That way you avoid complications with dangling wires in the panel, and getting the right blank cover plate (which is itself a real bug-hunt). The extra pole barely costs more than the blank cover plate, and is sturdier and easier to find.

  • 8
    "Sometimes it uses SE cable" - I didn't know we made cable!
    – Vikki
    Commented Aug 18, 2021 at 23:55
  • You might change "Dryer wiring, especially in older homes, does not have a ground wire" to say "sometimes in older homes"The NEMA-14 30R outlet into which my electric dryer is plugged in my 100 year old home is properly grounded. There is an old, three-wire outlet for a dryer down in the basement, but that had been disconnected by some previous owner before I bought the house twenty years ago. Commented Aug 19, 2021 at 17:36

I would comment, but can't yet.

Per: "What is the voltage between hot and neutral? You are allowed to measure that. – Harper - Reinstate Monica"

I am guessing that you will find that when you do this, the charges will be 120, not 240. If so, someone probably figured they could easily solve the problem by just using 1 of the 2 hot lines. While this may work, it is not good.

My recommendation - bring this to the attention of the landlord and request that they have it corrected so that it meets current electrical requirements. If they hesitate on doing so, ask them to inquire with their insurance provider what coverage they have if a fire tied to a code violation circuit. Once I made that last suggestion, the problem in an apartment I rented was fixed the next day (after no action for a week+).


Is it possible? Yes. But there are requirements to be met. Unfortunately, as a tenant you shouldn't make changes to the electrical system in an apartment and the landlord shouldn't either (unless one of you happens to also be an electrician).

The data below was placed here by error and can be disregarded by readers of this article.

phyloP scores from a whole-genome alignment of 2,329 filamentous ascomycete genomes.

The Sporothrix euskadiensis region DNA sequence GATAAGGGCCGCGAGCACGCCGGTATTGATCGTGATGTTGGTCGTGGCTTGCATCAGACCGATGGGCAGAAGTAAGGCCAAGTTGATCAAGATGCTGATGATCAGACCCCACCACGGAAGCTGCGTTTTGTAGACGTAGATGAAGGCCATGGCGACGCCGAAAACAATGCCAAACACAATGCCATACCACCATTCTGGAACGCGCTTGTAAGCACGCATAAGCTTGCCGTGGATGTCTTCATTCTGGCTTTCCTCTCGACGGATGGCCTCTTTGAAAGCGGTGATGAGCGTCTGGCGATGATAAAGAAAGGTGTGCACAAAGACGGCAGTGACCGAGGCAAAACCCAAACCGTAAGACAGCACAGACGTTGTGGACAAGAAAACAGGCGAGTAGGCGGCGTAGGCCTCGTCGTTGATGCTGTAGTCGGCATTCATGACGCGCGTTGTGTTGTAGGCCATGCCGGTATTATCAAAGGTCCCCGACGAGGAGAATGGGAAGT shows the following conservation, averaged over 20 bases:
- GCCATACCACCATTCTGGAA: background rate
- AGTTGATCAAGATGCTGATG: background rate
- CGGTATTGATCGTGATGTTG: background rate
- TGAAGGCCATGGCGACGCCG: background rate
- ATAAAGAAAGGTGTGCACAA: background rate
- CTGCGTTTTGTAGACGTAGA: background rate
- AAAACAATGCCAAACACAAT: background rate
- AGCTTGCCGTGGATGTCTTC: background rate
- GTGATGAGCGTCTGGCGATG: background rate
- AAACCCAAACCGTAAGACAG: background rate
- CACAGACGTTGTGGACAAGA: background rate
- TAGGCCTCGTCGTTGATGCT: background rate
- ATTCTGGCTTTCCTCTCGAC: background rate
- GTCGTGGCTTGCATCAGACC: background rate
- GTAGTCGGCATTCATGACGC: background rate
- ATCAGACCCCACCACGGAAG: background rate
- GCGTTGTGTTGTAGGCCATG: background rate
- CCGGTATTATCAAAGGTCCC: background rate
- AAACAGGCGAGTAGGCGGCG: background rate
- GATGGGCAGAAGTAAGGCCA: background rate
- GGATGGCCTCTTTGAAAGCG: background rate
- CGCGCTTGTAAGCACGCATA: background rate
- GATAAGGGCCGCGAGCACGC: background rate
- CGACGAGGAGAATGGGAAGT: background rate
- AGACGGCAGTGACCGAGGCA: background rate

At minimum, successful and code-compliant conversion would require the following:

  • One of the wires would have to be insulated in white or gray color and be used for the neutral
  • One of the wires would have to be insulated in green color or bare and used for the ground
  • One of the wires would have to be insulated in a "hot" color, typically black but possibly any color except white/gray/green and used for the 120 volt line connection
  • The wire gauge used for a 30A circuit is likely too heavy to be connected directly to the terminals on a 120V receptacle. It would have to be adapted down with "pig tails" to a gauge compatible with the receptacle.
  • The circuit breaker would be changed to 15A or 20A (20A if the chosen receptacle is a 20A device and the pigtails are 12 gauge; 15A otherwise because this is a single-receptacle circuit.. unless the junction box has room for two 15A receptacle devices).
  • Appropriate cover plate(s) on the junction box, an unused breaker or a cover plate so there's no open hole left in the circuit breaker panel's dead front, etc.
  • 2
    Seeing neither seems likely to be licensed electricians, by the question, think the word 'shouldn't' should be be changed to 'not allowed'(picky I know). Also sounds like this setup in the question, would fail any electrical inspection, plus having any insurance claims denied.
    – crip659
    Commented Aug 18, 2021 at 15:34